Reviews of movies and TV focused on women

Heartbreak High, uncompromising drama in this Aussie series

Several members of the Heartbreak High cast sit on a bench in a gym

Heartbreak High, an 8 part teen drama series from Australia, takes on an array of powerful topics all organized around a sex education class dubbed SLT – or, inevitably, sluts.

Heartbreak High begins with two best friends, Amerie (Ayesha Madon) and Harper (Asher Yasbincek). They are painting a “map” of all the sexual connections and activities among the students at their school on an unused hallway wall. Of course, the chart map gets found and a scandal results.

The school principal, Woodsy (Rachel House) decides it’s time to reintroduce the sex ed curriculum to the school. Jojo Obah (Chika Ikogwe), the English teacher, will teach it. She has some good ideas for how to teach the information the kids need, but she gets caught in the crossfire of student drama.

It’s a big ensemble cast with many outstanding and well developed characters. Ayesha Madon and Asher Yasbincek as the two characters at the center of it all are just terrific. The entire cast does an outstanding job.

There are so many things to like about this series, I feel like I should make a list. Well, okay. I will make a list.

  • These kids are dealing with some serious stuff and there’s no trying to pretty it up. Drugs, sex, sexuality, gender identity, mental health, sexual assault, racism, violence, STDs, and high school relationship issues. Whew.
  • Even so, it’s got plenty of humor.
  • There are straight couples, gay couples, lesbian couples, and a nonbinary character who blows an airhorn in the kitchen when their father can’t get their pronouns right. The LGBTQ+ characters get as much airtime as the straight ones.
  • There’s an autistic character played by an autistic actor, Quinn (Chloe Hayden).
  • The cast includes white, black, Indigenous people, East Asians, South Asians, and probably others. Diverse as real Australia.
Ayesha Madon in Heartbreak High
Amerie

Amerie and Harper have been best friends since forever. But something happens at a music festival they attend. Harper comes back from it, shaves off all her hair, and distances herself from Amerie without explaining why. The drama of healing this broken friendship goes on for all 8 episodes.

Asher Yasbincek and Thomas Weatherall in Heartbreak High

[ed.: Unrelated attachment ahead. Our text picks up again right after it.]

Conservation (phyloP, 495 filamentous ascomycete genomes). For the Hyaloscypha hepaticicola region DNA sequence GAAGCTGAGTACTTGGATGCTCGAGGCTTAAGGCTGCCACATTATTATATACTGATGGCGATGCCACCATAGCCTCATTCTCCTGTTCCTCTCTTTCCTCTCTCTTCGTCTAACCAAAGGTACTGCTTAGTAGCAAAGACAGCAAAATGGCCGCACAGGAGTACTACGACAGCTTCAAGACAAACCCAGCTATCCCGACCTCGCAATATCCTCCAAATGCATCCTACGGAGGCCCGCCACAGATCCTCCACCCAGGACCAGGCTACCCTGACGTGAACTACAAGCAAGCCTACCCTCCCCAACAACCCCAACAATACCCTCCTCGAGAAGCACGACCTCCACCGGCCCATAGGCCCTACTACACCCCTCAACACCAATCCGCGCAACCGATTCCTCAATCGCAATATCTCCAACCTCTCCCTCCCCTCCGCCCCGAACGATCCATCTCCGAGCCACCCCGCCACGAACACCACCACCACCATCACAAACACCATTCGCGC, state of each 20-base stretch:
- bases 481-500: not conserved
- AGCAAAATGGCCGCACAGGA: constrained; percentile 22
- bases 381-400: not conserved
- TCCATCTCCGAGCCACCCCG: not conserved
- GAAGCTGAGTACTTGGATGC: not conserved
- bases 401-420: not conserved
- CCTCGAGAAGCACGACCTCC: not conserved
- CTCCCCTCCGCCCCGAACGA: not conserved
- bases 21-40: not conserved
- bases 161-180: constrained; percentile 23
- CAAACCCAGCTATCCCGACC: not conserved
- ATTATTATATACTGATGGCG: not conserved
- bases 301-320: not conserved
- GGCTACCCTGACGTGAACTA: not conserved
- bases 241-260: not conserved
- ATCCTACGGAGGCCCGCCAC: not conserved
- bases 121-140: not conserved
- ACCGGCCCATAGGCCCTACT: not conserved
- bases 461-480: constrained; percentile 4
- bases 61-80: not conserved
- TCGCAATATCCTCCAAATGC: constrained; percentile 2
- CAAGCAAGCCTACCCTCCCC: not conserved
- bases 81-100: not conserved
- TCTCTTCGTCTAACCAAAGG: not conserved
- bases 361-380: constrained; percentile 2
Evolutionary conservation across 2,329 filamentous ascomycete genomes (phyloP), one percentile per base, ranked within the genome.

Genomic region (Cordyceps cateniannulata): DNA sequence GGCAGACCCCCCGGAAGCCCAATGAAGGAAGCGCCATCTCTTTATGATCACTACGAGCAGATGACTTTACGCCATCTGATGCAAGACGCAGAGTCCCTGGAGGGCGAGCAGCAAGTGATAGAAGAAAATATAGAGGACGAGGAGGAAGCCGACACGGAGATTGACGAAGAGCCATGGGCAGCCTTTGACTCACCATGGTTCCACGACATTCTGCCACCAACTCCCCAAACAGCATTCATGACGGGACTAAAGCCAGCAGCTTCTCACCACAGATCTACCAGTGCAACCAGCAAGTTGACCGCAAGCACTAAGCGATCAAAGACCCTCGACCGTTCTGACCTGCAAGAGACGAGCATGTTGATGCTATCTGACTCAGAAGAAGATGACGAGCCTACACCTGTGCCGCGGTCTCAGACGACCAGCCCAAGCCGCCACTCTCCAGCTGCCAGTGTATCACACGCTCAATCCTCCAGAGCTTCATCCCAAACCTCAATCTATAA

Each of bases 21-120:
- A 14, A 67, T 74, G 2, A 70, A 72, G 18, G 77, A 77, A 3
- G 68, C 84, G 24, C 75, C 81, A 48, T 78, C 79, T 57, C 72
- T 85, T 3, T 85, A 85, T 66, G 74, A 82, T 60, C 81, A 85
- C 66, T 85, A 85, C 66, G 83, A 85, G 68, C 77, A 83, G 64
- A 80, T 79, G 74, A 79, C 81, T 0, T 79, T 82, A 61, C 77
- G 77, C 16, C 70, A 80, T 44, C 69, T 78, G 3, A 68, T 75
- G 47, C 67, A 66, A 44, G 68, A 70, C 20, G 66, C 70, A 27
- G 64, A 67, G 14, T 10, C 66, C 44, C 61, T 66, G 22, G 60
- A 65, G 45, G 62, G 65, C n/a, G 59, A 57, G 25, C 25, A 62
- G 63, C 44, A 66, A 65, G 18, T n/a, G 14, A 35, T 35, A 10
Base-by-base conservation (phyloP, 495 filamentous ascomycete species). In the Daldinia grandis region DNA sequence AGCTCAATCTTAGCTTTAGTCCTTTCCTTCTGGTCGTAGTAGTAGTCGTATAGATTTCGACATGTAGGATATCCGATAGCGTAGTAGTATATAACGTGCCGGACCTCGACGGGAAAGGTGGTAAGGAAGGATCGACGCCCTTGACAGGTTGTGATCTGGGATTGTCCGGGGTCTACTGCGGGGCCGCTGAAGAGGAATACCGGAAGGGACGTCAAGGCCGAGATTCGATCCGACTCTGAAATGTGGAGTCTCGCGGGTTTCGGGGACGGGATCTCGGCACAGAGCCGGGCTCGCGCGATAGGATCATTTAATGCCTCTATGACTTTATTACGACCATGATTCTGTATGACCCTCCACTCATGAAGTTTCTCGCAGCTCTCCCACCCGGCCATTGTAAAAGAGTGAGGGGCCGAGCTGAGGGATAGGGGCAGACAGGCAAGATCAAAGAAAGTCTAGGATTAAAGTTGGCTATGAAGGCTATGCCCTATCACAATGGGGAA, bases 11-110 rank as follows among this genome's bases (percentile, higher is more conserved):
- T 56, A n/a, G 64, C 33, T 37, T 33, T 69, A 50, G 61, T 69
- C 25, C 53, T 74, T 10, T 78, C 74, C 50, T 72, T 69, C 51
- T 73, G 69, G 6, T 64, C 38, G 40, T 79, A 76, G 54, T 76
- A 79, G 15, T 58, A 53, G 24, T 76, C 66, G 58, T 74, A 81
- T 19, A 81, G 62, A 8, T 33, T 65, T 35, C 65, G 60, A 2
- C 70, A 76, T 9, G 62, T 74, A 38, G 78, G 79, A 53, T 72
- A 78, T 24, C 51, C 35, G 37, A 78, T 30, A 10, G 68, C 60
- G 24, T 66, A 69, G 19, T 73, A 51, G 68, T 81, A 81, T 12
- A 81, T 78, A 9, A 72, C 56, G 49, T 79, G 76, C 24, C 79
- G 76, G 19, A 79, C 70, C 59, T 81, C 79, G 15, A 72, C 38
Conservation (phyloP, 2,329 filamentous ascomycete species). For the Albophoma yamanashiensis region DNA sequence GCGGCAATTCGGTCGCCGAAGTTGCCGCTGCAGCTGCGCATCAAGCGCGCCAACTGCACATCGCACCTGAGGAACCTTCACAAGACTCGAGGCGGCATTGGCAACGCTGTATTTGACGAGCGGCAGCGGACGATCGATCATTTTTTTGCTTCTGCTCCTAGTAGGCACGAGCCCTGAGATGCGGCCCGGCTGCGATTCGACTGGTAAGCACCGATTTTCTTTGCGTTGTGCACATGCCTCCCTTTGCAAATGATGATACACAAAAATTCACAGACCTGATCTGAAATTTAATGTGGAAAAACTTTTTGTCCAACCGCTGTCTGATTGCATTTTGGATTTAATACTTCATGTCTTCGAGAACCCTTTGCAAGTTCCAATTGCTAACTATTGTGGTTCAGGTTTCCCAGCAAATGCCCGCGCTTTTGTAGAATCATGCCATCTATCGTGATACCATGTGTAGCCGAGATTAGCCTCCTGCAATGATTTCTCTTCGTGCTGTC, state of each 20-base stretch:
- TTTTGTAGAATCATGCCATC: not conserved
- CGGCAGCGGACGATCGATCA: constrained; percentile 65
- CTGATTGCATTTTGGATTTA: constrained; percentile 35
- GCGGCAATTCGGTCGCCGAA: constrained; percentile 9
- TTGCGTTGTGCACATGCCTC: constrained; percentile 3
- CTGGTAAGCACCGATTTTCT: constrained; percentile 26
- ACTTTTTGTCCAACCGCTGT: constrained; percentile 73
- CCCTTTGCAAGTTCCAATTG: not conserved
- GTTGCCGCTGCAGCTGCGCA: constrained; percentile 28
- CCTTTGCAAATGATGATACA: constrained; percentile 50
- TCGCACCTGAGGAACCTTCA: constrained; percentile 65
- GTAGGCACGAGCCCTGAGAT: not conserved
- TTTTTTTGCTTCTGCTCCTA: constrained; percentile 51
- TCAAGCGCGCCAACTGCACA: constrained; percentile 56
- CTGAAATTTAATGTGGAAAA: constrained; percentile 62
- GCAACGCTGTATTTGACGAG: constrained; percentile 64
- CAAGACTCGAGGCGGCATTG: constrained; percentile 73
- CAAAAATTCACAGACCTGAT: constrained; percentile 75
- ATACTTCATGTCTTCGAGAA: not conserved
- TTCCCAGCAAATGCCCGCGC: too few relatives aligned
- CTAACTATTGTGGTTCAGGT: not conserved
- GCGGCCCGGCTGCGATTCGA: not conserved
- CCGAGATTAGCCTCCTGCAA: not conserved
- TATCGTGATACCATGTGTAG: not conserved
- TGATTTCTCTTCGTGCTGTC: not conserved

Harper with Malakai

Part of the reason the rift in the friendship was slow to heal was because the two girls kept switching around the boys. There was sweet Malakai (Thomas Weatherall), the sexy Dusty (Josh Heuston), the arrogant Spider (Bryn Chapman Parish), and a big batch of semi creepy boys.

There was a outside gang of dangerous boys who used Ca$h (Will McDonald) as the school drug dealer. Ca$h was a teen who could have been a secondary character without much development, but he was complex and interesting.

Ayesha Madon, James Majoos, and Chloe Hayden in Heartbreak High
Nonbinary Darren, Quinn, and Amerie were good pals

Darren (James Majors) liked Ca$h, but Ca$h had issues. Several boys hung around Darren, who often appeared in a skirt, but Darren was most interested in hanging around Ca$h.

Gemma Chua-Tran and Chloe Hayden in Heartbreak High

Quinn’s girlfriend Sasha (Gemma Chue-Tran) did her best to cope with Quinn’s autism, but she wasn’t perfect at it. Quinn had lots of coping mechanisms and did pretty well most of the time. She does have one huge meltdown late in the series that I found particularly moving and real. I’m glad she got to do a scene like that. It may be the most significant scene in the entire series in terms of representation.

This Netflix series was not lighthearted fluff. The issues and problems faced in the series felt weighted. The characters were well written. The TV series was created by Hannah Carroll Chapman. The women who directed 6 of the 8 episodes were Gracie Otto and Jessie Oldfield.

Sometimes it feels like there’s nothing new out there that isn’t about high school. I long for stories about grownups. However, Heartbreak High gives value to its stories and is definitely about mature topics. I consider it a cut above most high school dramas. Here’s the trailer.

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